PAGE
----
Monday, 11 January 2021

How Safe Was Hatfield Road?

 The main road through Fleetville was, until c1880, a toll road (the Reading and Hatfield Turnpike).  There were undoubtedly a number of accidents along its length westwards of Hatfield when its condition and visibility was poor, and width inadequate.  But at least there were few local users – who would want to live along a road where you had to have your friends pay to visit or to have deliveries made?  There were, as a result, no homes beyond St Peter's Road.

There were few rules of the road in the early 1900s and vehicles might be permitted to travel as fast as 10mph.  Signs might be placed anywhere (with plenty of time to read them) and councils could justify any number of pedestrian crossings.  But these freedoms and responsibilities did little to control the number and seriousness of accidents, and two notorious locations at the western and eastern limits of Fleetville were the scenes of many vehicle conflicts where speed was not the issue.

Ashley Road/Beechwood Avenue did not appear on accident stats until the 1930s as neither existed; today neither road would be permitted to join Hatfield Road unless the latter had been straightened first.  That might have been possible at the time, but no authority was given to the county to pay for the land acquisition and road improvements.  So, until the 1960s when traffic lights were installed, the exit from Ashley Road was blind to the right.

Bus and van crash outside the general store at the Crown Junction in 1935.
At The Crown end the traffic movements were even more complicated.  Camp Road drivers might turn into Stanhope Road or proceed to Hatfield Road, but had to watch for users of an early roundabout outside The Crown itself.  From Clarence Road drivers had to look left, ahead and right.  In the latter direction, as with Ashley Road, there was no visibility down Hatfield Road at all until the Council decided to move the park fencing back to remove the triangle at this point. Early double-deck buses sometimes lacked the stability of our more modern counterparts, and the varied cambers and gradients at the junction occasionally resulted in an overturning. When Stanhope Road was tree-lined – yes, there was a time – overhanging branches sometimes made contact with bus tops.  Round the corner in Camp Road those same buses also made contact with the railway bridge (not the present blue one but an earlier version with a brick arch). Of course, only single deckers should have been on the route, but injuries did occur.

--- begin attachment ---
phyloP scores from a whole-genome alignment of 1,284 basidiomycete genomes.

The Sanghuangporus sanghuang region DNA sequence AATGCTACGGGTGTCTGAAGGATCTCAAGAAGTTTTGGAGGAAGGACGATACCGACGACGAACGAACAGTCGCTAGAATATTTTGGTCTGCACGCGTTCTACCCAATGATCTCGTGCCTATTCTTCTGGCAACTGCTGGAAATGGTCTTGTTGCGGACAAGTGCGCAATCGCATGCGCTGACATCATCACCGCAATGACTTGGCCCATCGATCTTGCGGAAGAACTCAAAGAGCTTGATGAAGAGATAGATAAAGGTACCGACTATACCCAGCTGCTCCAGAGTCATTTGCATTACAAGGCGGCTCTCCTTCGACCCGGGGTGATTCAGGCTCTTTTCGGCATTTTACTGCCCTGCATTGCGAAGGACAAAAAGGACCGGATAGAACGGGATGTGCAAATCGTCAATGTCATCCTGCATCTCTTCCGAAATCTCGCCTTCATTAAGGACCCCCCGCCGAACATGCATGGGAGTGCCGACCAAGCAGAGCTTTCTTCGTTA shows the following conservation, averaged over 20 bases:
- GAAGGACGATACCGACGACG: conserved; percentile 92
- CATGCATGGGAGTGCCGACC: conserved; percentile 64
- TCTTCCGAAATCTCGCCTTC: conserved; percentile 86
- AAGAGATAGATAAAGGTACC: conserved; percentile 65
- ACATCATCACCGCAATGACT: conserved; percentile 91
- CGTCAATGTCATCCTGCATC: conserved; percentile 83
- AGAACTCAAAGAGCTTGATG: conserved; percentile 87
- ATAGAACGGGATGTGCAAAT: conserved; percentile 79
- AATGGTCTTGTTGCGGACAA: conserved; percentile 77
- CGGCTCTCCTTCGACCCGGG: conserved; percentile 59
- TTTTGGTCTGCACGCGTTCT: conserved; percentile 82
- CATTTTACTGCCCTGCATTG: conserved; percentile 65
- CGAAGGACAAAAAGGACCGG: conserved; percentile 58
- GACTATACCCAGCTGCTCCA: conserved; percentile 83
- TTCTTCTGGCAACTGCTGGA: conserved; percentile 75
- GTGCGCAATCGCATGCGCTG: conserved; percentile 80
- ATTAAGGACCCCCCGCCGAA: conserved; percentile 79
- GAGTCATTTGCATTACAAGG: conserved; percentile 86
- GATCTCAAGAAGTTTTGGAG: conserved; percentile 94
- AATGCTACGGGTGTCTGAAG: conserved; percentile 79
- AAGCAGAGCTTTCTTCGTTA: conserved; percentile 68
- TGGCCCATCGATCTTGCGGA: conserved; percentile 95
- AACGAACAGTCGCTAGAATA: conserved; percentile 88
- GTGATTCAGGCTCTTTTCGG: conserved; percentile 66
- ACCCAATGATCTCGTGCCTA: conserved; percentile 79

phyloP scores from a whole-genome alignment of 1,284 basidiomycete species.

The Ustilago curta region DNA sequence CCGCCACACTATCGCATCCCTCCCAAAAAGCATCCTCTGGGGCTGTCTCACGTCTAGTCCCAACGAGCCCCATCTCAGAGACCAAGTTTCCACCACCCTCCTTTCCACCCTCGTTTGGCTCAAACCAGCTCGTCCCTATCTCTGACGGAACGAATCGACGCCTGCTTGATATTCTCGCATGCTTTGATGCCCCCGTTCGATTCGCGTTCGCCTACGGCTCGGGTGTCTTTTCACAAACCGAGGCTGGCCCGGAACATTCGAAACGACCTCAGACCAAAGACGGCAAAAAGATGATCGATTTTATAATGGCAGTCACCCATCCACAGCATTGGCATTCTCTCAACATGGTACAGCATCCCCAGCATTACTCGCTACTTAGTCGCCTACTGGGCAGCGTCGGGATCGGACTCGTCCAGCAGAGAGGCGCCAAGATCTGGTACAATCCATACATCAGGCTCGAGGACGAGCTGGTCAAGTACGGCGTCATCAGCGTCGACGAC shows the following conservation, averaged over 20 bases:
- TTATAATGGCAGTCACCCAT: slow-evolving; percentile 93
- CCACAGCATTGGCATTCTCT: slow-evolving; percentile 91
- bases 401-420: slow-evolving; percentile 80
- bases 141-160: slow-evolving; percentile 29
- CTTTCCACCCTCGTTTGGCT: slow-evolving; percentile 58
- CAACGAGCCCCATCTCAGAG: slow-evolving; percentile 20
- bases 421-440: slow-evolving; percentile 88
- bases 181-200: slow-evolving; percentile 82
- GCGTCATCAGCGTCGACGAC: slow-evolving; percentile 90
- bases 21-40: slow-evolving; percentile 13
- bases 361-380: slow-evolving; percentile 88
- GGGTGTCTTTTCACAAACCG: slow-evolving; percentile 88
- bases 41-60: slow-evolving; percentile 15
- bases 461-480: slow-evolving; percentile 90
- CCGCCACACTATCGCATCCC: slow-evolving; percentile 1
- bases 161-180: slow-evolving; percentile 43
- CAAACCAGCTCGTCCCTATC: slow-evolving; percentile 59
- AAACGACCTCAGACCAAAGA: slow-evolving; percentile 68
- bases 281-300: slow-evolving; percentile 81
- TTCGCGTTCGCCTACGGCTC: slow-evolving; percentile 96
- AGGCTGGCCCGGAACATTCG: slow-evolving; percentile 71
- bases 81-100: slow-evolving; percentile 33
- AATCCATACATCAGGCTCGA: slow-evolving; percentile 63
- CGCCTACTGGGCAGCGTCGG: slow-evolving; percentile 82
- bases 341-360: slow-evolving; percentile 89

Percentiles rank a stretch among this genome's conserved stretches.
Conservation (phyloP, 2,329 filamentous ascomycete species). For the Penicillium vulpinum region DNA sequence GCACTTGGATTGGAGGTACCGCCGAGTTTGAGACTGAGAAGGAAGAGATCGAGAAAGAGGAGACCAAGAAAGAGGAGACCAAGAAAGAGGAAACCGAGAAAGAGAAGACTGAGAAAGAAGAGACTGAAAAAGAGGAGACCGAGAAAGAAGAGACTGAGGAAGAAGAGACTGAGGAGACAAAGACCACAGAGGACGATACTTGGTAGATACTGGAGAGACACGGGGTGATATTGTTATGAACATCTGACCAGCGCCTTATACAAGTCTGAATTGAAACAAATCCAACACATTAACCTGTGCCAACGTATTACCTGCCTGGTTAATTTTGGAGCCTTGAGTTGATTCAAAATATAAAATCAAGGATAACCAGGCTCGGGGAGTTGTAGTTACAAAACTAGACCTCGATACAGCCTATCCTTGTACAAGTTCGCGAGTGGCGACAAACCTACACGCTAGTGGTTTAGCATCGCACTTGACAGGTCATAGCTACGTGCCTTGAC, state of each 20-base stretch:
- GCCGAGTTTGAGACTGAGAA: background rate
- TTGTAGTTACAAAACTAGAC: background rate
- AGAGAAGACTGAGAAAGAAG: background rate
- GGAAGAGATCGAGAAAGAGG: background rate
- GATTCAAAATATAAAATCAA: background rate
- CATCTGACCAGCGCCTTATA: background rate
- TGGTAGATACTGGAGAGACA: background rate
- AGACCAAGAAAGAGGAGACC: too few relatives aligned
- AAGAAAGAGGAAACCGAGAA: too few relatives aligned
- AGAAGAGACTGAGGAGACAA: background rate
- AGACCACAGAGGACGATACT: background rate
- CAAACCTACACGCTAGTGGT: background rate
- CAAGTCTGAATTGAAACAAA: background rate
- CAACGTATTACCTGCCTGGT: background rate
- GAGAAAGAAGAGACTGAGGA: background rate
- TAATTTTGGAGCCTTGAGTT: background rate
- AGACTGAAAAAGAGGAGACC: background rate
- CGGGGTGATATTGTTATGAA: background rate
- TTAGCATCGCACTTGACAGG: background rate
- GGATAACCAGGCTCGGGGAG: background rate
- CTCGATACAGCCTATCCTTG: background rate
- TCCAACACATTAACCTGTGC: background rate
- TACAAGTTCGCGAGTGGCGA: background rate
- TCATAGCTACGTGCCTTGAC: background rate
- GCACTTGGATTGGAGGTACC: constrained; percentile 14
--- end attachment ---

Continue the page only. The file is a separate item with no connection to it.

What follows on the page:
After a collision in 1931 a bus is shunted into Camp Road beside the shops in 1931.

A car on its side in Hatfield Road above the Crown junction in 1929, and attracting much interest.
Oversized trucks, either by height or width, also blocked passage at the former Sutton Road railway bridge.  Many side scrapes have occurred along the narrow section of Hatfield Road between Laurel Road and The Crown, even in recent times.

The reason for widening next to the recreation ground in the 1960s was the number of accidents when visibility was poor around the  bend opposite West & Sellick (now CAMRA) and street lighting was still the pre-war installation.  Thick fogs were also quite common before the Clean Air Acts.  Heavy road rollers and steam carriers were known to be hazardous, especially those hauling trailers, or  those which unexpectedly off-loaded loose barrels, and especially vehicles which were attractive to small children nearby.  Sudden noises might frighten horses pulling carts or wagons and cause them to run away with their tow.

A delivery van made it too literal at the Co-op grocery in Blandford Road in 1933.
Although Camp Road was somewhat quieter, accidents were just as prevalent.  The early road was poor in condition in places, and in at least two places tree banks blocked part of the road near the school and at the former Oakley's dairy farm.

Today's traffic flows may be substantially busier and kerbside parking potentially more dangerous, but perhaps most of us are  better trained for driving and negotiating other road users.  That must count for something.

Sunday, 27 December 2020

Villas Past and Present

 You can imagine that, as soon as the western part of Beaumonts Farm was offered for sale in 1899, development plans emerged along the Hatfield Road's north side frontage.  To begin with it was probably limited to a few marker posts in the ground at the eastern end where land narrowed towards Beaumont Avenue.  Almost immediately a six roomed villa was erected (number 385 before the 1930 re-numbering, and named Innerleithen).  From new until a few years ago it has only been occupied by two households,  William Cowley, an elementary school teacher until around 1919; and then George Butlin followed by his daughter, Doris.  

The five villas erected prior to 1910.